Craft Brew Alliance Inc. was early into this whole craft beer investment world and kind of paid a price for it at the time, at least in terms of being left outside of the BA craft beer definition. But now, for top craft breweries, selling a stake to a macro-beverage organization and their investment bankers is all the rage. As such, Craft Brew Alliance is maybe a suitable case study for the industry’s future.
And it’s not awful
The financial results for CBA’s full year ended Dec. 31, 2015, showed solid net sales growth of $1.8 million for the fourth quarter, an increase of 4 percent over the fourth quarter in 2014, in spite of increased competition and flat shipment volume. Gross profit for the fourth quarter increased by 13 percent to $15.5 million, and gross margin expanded by 260 basis points to 31.4 percent, reflecting improved pricing and material costs compared to the same period last year.
“Our preliminary results for 2015 reflect strong momentum in the second half of the year, underscoring continued forward progress despite an increasingly competitive and fast-changing market,” said Andy Thomas, chief executive officer, CBA. “Our ability to remain focused and deliver increased gross profit, robust gross margin expansion and a sixth consecutive year of double-digit growth for Kona are nothing short of remarkable in today’s challenging climate.”
Some preliminary full-year 2015 results:
• Net sales increased 2 percent over the prior year, which reflects net pricing increases, a favorable shift in package mix and increased sales at pubs. Shipments declined 1 percent in 2015 from 2014, while Kona saw shipments increase by 17 percent for the year.
• Across CBA’s portfolio, depletions were flat for the year, compared to growth of 7 percent in 2014, reflecting strong growth from Kona Brewing, Omission Beer and Square Mile Cider, offset by declines for Redhook Brewery, Resignation Brewery and Widmer Brothers Brewing.
• Gross margin expanded by 110 basis points to 30.5 percent in 2015, compared to 29.4 percent in 2014, which highlights continued progress in driving core business health.
• SG&A grew by $4.9 million to $57.9 million, which is 28 percent of net sales, or an increase of 190 basis points over 2014.
• Diluted net income per share declined to $0.12 compared to $0.16 in 2014.
• Capital expenditures were approximately $15.7 million, compared to $15.8 million in 2014, and primarily represent capacity and efficiency improvements, quality initiatives and restaurant and retail enhancements.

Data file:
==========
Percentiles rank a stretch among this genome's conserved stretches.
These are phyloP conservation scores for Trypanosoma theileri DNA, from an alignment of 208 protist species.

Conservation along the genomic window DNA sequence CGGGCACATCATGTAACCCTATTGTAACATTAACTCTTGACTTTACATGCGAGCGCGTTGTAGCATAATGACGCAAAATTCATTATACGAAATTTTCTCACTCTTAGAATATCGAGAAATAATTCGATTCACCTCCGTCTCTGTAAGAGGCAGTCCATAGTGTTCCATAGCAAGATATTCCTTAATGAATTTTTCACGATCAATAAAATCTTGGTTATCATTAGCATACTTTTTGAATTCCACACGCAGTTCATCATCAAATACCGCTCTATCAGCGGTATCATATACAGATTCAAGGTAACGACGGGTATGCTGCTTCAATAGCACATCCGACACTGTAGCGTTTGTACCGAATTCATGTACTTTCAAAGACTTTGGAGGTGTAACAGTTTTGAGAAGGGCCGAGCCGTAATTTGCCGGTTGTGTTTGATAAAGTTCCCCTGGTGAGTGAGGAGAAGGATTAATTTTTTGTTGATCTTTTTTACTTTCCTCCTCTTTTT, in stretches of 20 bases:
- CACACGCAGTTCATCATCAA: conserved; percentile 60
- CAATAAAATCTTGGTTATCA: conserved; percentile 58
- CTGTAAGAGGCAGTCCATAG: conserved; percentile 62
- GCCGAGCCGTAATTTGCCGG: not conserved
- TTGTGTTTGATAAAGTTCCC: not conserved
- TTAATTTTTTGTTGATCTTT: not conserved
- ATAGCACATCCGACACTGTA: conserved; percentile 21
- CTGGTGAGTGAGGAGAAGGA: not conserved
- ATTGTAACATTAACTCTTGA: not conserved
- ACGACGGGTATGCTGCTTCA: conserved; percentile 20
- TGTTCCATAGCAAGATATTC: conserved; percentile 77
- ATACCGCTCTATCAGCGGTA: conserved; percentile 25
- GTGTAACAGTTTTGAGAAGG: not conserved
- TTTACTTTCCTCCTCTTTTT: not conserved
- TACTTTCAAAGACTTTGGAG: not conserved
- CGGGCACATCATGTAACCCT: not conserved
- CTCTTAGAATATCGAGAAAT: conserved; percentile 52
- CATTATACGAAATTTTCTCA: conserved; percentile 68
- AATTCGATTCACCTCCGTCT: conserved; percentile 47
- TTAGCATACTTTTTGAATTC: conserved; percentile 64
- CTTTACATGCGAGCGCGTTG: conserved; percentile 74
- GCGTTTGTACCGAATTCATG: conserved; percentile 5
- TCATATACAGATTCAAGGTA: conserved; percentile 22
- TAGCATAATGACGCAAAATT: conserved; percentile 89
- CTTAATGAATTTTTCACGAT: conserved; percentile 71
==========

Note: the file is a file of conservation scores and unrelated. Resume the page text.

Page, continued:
“As we look to 2016, we are emboldened by our steady progress in 2015 and excited to continue advancing our strategy through evolving our brewery footprint, continuing to invest in our brands, and our partner brands, in their home markets, and accelerating our focus on international,” Thomas said.
Anticipated financial highlights for 2016
• Shipment growth between 1 percent and 2 percent, which reflects a planned decrease in shipments during the first quarter due to a temporary closure of our largest-volume brewery in Portland as the company completes several key expansion initiatives.
• Average price increase of 1 percent to 2 percent.
• Gross margin rate of 31 percent to 32.5 percent. Note: Gross margin on CBA’s owned business, which includes beer related and pubs, is expected to be higher on a rate basis but be negatively impacted by contract brewing and alternating proprietorship volume. Through steady progress to optimize its brewing locations and improve capacity utilization and efficiency, the CBA notes its continued confidence in its gross margin expansion target of 35 percent in 2017.
• SG&A ranging from $58 million to $59 million as the company leverages investments made in prior years, which will be offset by rising costs, particularly employee benefits expenses.
• Capital expenditures of approximately $19 million to $23 million in 2016, previously guided at $17 million to $21 million, as the company continues to make investments in capacity and efficiency improvements; quality, safety and sustainability initiatives and restaurant and retail. The increase in expected expenditures reflects the lower spend in 2015 on active projects than initially anticipated.